Polypedates cf. leucomystax (Gravenhorst, 1829)

Mulcahy, Daniel G., Lee, Justin L., Miller, Aryeh H., Chand, Mia, Thura, Myint Kyaw & Zug, George R., 2018, Filling the BINs of life: Report of an amphibian and reptile survey of the Tanintharyi (Tenasserim) Region of Myanmar, with DNA barcode data, ZooKeys 757, pp. 85-152: 85

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Polypedates cf. leucomystax (Gravenhorst, 1829)


Polypedates cf. leucomystax (Gravenhorst, 1829) 


Three immature females 61.7, 62.8, 69.7 mm, adult female 82.0, and two adult males 45.7, 45.8 mm SVL.

Natural history notes.

Two species of Polypedates  were found in a rural landscape during heavy rains. At the time of collection, all specimens (six adult males and ten females) were assumed to represent a single species and the location of individual specimens was not noted, though all were collected from the same flooded fields. The results from the barcode analysis revealed that two genetic lineages were present in the total Polypedates  sample, and one of lineages was represented by only males and the other by only females. The males (45.3-50.2 mm SVL) have the vocal sacs open although there is no indication externally (i.e., stretched throat skin and pigmented) and the testes are enlarged. The majority (n = 9) of the females range from 60.7-70.0 mm SVL; their oviducts have only begun to enlarge and the follicles within the ovaries are small and presumably pre-vitellogenic or in early vitellogenesis; a single large female 82.0 mm SVL has mature oviducts and ovarian follicles are well yolked but not pigmented. All females have distinct dark brown longitudinal stripes (commonly broken) on the dorsum; stripes are absent or reduced on most of the males. Additionally, the lower lip of the females is black bordered and immaculate in the males. It is notable that without the barcode data, we would have interpreted the vouchers as a single species with distinctly smaller males and larger females. The reproductive data suggest that the smaller species breeds early in the monsoon and the larger one in the late monsoon or early dry season.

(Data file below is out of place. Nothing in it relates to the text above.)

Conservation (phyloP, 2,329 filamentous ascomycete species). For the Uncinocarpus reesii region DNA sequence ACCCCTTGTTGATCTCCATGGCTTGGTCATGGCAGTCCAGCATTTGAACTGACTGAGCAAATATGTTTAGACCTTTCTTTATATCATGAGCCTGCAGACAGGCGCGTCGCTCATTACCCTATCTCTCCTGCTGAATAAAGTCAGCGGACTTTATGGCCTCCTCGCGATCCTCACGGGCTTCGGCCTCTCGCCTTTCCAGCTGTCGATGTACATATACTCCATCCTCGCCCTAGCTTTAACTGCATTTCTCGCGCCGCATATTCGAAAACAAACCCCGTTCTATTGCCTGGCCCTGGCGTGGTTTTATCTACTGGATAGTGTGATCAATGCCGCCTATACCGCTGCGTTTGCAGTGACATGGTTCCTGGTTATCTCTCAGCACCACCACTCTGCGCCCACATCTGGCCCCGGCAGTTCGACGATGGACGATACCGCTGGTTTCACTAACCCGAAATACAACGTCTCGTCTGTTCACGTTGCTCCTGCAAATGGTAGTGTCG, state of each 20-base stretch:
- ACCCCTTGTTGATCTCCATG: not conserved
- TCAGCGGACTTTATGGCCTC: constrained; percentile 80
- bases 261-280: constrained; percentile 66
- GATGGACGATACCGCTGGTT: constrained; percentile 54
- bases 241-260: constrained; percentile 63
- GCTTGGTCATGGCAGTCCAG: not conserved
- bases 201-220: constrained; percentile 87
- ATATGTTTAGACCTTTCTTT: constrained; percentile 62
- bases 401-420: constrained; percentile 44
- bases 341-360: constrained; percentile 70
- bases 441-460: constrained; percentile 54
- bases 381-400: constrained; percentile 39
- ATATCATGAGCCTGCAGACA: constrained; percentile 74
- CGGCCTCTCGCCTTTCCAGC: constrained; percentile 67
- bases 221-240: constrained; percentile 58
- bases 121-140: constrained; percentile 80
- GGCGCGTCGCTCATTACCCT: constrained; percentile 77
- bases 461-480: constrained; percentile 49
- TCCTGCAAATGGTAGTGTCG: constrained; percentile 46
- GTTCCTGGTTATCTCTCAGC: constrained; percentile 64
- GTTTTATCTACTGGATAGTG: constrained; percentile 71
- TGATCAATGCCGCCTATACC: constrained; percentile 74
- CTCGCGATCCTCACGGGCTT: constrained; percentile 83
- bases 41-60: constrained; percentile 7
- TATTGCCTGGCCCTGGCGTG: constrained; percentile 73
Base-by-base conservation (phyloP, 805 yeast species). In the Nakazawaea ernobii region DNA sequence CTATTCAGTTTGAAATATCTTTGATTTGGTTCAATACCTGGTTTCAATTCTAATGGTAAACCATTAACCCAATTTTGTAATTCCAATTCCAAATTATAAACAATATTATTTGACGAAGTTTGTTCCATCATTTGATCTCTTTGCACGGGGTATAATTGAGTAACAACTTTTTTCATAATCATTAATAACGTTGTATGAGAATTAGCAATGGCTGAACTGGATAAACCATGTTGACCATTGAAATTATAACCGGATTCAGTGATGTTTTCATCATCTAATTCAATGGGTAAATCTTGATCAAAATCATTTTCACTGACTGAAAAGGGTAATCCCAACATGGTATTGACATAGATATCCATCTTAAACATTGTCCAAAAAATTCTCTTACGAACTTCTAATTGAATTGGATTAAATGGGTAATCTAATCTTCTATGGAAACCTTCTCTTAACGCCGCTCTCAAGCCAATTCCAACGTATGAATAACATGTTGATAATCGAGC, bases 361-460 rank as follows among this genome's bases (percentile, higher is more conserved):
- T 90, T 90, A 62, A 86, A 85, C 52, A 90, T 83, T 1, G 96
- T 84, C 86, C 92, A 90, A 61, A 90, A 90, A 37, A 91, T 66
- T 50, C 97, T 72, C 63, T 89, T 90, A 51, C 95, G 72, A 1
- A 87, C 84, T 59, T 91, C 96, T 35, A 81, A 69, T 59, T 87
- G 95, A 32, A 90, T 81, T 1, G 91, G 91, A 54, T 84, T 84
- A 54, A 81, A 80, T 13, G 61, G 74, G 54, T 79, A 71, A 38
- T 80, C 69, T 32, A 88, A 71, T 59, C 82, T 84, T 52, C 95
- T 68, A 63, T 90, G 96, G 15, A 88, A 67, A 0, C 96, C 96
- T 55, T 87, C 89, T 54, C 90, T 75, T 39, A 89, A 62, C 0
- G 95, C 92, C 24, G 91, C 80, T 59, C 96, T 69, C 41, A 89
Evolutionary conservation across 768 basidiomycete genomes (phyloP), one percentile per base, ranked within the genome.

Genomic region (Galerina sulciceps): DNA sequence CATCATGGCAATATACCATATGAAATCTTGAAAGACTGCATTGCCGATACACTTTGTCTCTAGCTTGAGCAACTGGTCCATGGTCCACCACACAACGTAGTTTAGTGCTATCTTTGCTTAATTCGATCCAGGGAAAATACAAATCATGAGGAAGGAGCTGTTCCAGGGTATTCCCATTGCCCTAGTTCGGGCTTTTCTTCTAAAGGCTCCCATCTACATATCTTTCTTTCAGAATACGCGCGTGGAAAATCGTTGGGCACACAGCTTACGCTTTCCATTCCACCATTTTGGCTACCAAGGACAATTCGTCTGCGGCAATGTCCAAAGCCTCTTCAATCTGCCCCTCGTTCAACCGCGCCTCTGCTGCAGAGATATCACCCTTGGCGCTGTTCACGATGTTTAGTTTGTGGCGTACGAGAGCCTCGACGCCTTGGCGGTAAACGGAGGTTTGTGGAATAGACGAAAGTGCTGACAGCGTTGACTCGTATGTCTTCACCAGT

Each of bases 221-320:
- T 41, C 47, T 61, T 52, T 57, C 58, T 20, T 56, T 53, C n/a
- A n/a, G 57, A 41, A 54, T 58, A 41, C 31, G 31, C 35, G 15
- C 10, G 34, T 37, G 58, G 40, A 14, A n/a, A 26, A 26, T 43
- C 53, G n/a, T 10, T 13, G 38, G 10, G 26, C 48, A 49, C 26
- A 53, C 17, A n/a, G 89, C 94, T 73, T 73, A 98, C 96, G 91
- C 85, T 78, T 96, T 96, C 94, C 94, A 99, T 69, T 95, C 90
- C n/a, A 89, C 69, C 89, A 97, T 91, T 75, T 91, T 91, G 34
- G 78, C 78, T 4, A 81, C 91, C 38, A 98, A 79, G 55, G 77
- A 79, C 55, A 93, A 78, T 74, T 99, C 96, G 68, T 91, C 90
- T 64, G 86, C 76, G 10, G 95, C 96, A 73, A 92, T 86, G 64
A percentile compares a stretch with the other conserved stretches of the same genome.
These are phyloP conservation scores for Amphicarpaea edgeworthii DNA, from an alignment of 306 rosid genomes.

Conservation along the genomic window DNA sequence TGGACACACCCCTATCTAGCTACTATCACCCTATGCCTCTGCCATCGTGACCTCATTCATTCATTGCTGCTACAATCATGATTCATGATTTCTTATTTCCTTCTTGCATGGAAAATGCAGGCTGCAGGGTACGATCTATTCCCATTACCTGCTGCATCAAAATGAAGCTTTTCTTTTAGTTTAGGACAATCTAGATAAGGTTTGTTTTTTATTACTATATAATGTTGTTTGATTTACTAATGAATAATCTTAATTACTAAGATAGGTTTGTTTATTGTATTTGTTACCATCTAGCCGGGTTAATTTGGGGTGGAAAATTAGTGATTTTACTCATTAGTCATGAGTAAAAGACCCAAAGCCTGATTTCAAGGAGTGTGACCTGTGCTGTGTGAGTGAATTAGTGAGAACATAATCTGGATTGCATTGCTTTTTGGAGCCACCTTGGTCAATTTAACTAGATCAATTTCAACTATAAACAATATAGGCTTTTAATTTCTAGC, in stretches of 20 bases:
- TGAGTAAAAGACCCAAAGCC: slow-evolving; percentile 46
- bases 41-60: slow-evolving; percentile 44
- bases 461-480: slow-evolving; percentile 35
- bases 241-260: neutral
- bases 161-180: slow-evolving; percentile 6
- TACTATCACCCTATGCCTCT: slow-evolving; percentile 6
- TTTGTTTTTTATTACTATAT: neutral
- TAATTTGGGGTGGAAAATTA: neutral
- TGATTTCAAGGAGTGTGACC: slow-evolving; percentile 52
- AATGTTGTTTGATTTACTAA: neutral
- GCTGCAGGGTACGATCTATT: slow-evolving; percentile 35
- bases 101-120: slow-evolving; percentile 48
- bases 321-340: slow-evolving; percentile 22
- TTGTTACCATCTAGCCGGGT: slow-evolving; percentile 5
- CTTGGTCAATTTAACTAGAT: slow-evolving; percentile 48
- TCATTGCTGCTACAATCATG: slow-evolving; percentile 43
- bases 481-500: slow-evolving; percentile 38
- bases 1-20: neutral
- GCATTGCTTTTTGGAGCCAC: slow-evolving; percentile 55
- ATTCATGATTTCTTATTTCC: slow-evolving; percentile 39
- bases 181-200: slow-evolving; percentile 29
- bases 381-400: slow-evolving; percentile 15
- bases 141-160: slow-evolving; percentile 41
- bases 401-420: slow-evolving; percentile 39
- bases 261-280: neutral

General Distribution.

Widespread in South Asia, eastern India to southwestern China through Southeast Asia to the Greater Sunda Islands and Philippine Islands.

Molecular Data.

Our specimens were placed in their own COIBIN, and were placed at the base of a large 16S clade of P. leucomystax  , from GenBank (sensu Kuraishi et al. 2012). These specimens may represent a new species, closely related to P. leucomystax  (see comments below). For now, we refer to them as P. cf. leucomystax  .


Initially, the specimens collected were considered to represent a single species, but the DNA barcoding revealed two distinct lineages. The P. leucomystax  complex of frogs remains contentious. Several recent studies have produced 16S (e.g. Kuraishi et al. 2012, Pan et al. 2013) and COI (Buddhachat and Suwannpoom 2018) sequence data, resolving some of the issues within this group. Our Tanintharyi frog loosely fits the morphological description of the P. leucomystax.  Our clade was placed sister to the COI Polypedates cf. leucomystax  clade of Buddhachat and Suwannpoom (2018; not shown) However, a detailed morphological comparison and additional sequence data are supporting our lineage represents a new species that occurs from northern Tanintharyi, and further to the north in Myanmar (Wilkinson, Mulcahy, Zug, in prep.).

Specimens examined.

USNM 587003-7008

Red List status.

Polypedates leucomystax  is listed as LC.